Army Secretary Ryan McCarthy really doesn’t want you to know his ACFT score

Health & Fitness
How To Prepare For The Army Combat Fitness Test

Army Secretary Ryan McCarthy really doesn't want you to know how swole he is, as the former Army ranger refused to answer repeated questions from Task & Purpose about what he scored on the Army Combat Fitness Test.

"I'm not going to tell you," McCarthy said at the Military Reporters and Editors' annual conference in Arlington, Va. on Friday (Oct. 25). McCarthy said he passed the ACFT over a year ago in order to understand the experience.

"I'm a 46-year-old man that rides a desk every day and I got through it," said McCarthy, who described himself as a regular swimmer at the Pentagon pool. "It can be done, you gotta train for it and take care of your body. It's not just working out, it's eating right and sleeping. So I do well on one of those three: working out."


But how good is he at working out? Without his score, how are we to know? Task & Purpose proposed that McCarthy could give a high-end/low-end range for what his score is, but this he declined as well. When another conference attendee also asked about the score, the secretary ignored her.

"I'm a political appointee," the secretary said. "I did a mile and a half in the pool this morning though. I went through the paces [of the ACFT] because I wanted to understand it."

McCarthy isn't the first Army Secretary to try the new ACFT. Current Secretary of Defense Mark Esper said he took it three times when he still held the post. But if Esper revealed his score, news reports seemed to have kept mum about it.

The secrecy is a shame for soldiers, because, after all, what is the point of having a standardized fitness test if you can't use it to definitively prove you're in way better shape than your appointed executives?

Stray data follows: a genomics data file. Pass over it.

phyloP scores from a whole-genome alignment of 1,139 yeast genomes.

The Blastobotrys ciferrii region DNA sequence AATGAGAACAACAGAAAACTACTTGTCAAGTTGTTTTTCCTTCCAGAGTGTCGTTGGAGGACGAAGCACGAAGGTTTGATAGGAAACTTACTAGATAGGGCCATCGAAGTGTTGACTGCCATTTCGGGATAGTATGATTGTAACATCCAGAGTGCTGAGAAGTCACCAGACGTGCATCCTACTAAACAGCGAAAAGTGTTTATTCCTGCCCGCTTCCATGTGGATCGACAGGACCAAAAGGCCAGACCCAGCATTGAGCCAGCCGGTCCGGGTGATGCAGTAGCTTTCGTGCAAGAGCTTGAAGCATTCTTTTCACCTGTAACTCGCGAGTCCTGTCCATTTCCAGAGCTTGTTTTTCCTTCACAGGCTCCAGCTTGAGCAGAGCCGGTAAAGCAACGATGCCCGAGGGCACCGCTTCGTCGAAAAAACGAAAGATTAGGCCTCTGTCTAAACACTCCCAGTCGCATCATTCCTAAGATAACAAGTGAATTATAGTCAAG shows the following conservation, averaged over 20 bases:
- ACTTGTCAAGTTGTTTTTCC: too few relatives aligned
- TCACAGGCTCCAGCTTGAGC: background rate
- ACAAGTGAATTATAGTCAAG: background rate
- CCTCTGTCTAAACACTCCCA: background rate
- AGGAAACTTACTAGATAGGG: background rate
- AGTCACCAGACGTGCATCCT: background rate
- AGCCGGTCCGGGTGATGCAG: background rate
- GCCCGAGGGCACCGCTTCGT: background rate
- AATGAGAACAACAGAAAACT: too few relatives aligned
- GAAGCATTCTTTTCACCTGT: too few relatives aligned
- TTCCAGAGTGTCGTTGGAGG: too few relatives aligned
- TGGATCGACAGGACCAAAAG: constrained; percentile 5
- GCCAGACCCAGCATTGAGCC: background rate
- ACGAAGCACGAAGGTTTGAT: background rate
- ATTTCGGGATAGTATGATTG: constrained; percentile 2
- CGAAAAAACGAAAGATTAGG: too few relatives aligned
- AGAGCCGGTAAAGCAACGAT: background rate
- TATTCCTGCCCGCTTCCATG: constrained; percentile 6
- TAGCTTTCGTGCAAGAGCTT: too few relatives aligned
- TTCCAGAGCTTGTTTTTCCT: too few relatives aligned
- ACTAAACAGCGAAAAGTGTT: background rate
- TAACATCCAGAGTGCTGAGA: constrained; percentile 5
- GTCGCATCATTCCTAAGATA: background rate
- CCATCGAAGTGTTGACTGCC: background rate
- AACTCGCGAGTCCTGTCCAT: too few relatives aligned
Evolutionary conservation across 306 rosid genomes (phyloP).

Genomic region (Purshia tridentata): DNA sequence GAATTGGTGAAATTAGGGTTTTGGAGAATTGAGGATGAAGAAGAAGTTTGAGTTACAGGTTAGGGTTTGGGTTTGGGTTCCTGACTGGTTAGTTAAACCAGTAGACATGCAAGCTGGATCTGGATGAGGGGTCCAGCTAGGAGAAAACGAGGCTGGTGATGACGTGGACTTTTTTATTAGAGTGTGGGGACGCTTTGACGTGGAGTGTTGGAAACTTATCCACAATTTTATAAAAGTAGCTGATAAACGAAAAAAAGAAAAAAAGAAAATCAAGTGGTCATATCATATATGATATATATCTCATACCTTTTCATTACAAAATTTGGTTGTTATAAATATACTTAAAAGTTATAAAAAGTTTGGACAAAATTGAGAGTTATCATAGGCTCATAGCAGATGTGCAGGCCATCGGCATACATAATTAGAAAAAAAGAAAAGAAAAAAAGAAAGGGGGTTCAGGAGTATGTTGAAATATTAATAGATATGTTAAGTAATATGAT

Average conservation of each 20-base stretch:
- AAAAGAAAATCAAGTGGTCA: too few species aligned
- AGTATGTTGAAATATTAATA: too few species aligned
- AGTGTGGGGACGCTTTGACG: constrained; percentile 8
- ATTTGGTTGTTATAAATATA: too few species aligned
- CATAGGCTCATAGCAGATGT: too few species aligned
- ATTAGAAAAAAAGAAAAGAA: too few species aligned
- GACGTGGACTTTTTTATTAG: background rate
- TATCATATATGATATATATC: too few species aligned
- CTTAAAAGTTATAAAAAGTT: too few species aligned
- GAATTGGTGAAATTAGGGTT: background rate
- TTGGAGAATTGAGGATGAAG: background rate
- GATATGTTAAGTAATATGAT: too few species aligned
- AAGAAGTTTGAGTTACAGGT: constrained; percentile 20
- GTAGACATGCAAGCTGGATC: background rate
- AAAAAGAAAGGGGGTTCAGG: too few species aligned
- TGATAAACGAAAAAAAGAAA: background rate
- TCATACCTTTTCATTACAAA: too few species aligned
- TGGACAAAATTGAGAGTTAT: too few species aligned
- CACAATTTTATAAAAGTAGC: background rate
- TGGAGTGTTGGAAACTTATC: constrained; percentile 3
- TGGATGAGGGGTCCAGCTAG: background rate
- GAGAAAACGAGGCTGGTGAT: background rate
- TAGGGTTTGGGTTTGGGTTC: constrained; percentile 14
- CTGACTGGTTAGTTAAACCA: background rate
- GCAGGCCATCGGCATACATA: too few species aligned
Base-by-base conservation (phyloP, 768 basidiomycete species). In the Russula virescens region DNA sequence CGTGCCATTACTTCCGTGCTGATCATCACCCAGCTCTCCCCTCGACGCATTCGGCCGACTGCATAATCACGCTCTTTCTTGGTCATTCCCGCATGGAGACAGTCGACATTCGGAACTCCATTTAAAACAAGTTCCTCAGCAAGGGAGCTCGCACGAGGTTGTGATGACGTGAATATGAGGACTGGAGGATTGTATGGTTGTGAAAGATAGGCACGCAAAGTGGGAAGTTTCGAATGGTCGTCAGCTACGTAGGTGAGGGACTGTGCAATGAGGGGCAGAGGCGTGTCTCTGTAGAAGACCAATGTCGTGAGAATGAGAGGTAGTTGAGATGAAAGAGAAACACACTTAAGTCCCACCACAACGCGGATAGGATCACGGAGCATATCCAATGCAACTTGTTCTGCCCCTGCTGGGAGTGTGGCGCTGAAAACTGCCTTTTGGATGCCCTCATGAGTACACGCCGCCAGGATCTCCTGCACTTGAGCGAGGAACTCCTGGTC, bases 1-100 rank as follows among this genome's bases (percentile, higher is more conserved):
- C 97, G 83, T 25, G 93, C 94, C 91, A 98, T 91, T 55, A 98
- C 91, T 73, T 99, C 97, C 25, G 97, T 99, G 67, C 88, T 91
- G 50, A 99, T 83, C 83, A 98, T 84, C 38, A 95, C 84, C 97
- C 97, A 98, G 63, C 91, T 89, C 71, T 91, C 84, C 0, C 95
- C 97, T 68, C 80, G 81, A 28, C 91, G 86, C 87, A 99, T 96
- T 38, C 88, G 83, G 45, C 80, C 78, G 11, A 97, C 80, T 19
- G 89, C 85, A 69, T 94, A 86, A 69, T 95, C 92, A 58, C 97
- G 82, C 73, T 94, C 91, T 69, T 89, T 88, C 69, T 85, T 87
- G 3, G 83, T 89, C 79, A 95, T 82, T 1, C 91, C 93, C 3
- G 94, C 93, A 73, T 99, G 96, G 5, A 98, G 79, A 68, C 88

Score or no, McCarthy believes the Army can successfully transition to the new ACFT, which is due to become the branch's official test on Oct. 1, 2020. The Army says the ACFT will reduce preventable injuries and better prepare soldiers for battlefield tasks.

ACFT's predecessor, the nearly 40-year-old old Army Physical Fitness Test, involved three exercises: push-ups, sit-ups and a two-mile run. The new ACFT pushes soldiers through six exercises: strength deadlifts, standing power throws, hand-release push-ups, a 250-meter sprint-drag-carry, leg tucks, and a two-mile run.

The new test has already stirred up controversy, partly because preliminary fitness scores leaked in September showed that 84% of women failed the test, while 70% of men passed it. Earlier this month, Maj. Gen. Lonnie Hibbard, commanding general for the Center for Initial Military Training, said the answer to passing the ACFT is simply learning how to train for it.

"It's no different than if you look at, let's say a SAT," Hibbard told reporters. "You go in the first time, some people do very well in all categories, some people don't do well in math and realize they've got to go study and practice."

Like Hibbard, McCarthy was also optimistic, though he said it will take a while for soldiers to get the hang of the new test.

"It's something that is going to take time to transition," he said. "We're going to have to train our people, we're going to have to communicate with them. And help them through that."

Still, he added, "I think we'll do fine in the end."

On a military base, a black flag is bad news. That means it's too hot outside to do anything strenuous, so training and missions are put off until conditions improve.

As the climate changes, there could be plenty more black flag days ahead, especially in Florida, a new analysis from the Union of Concerned Scientists found. America's military bases could see an average of an extra month of dangerously hot days by mid-century. In Florida, they could quadruple.

Pentagon data shows heat-related illnesses and injuries are on the rise in every branch of the military. Last year, nearly 2,800 troops suffered heatstroke or heat exhaustion, a roughly 50 percent jump from 2014.

"I think most of us, if we hear there are tens of thousands of cases of heat stress in our troops every year, our minds would go to where they were deployed," said Kristy Dahl, a senior climate scientist at UCS and the lead author of the study. "But more than 90% of the military cases of heatstroke happened right here at home."

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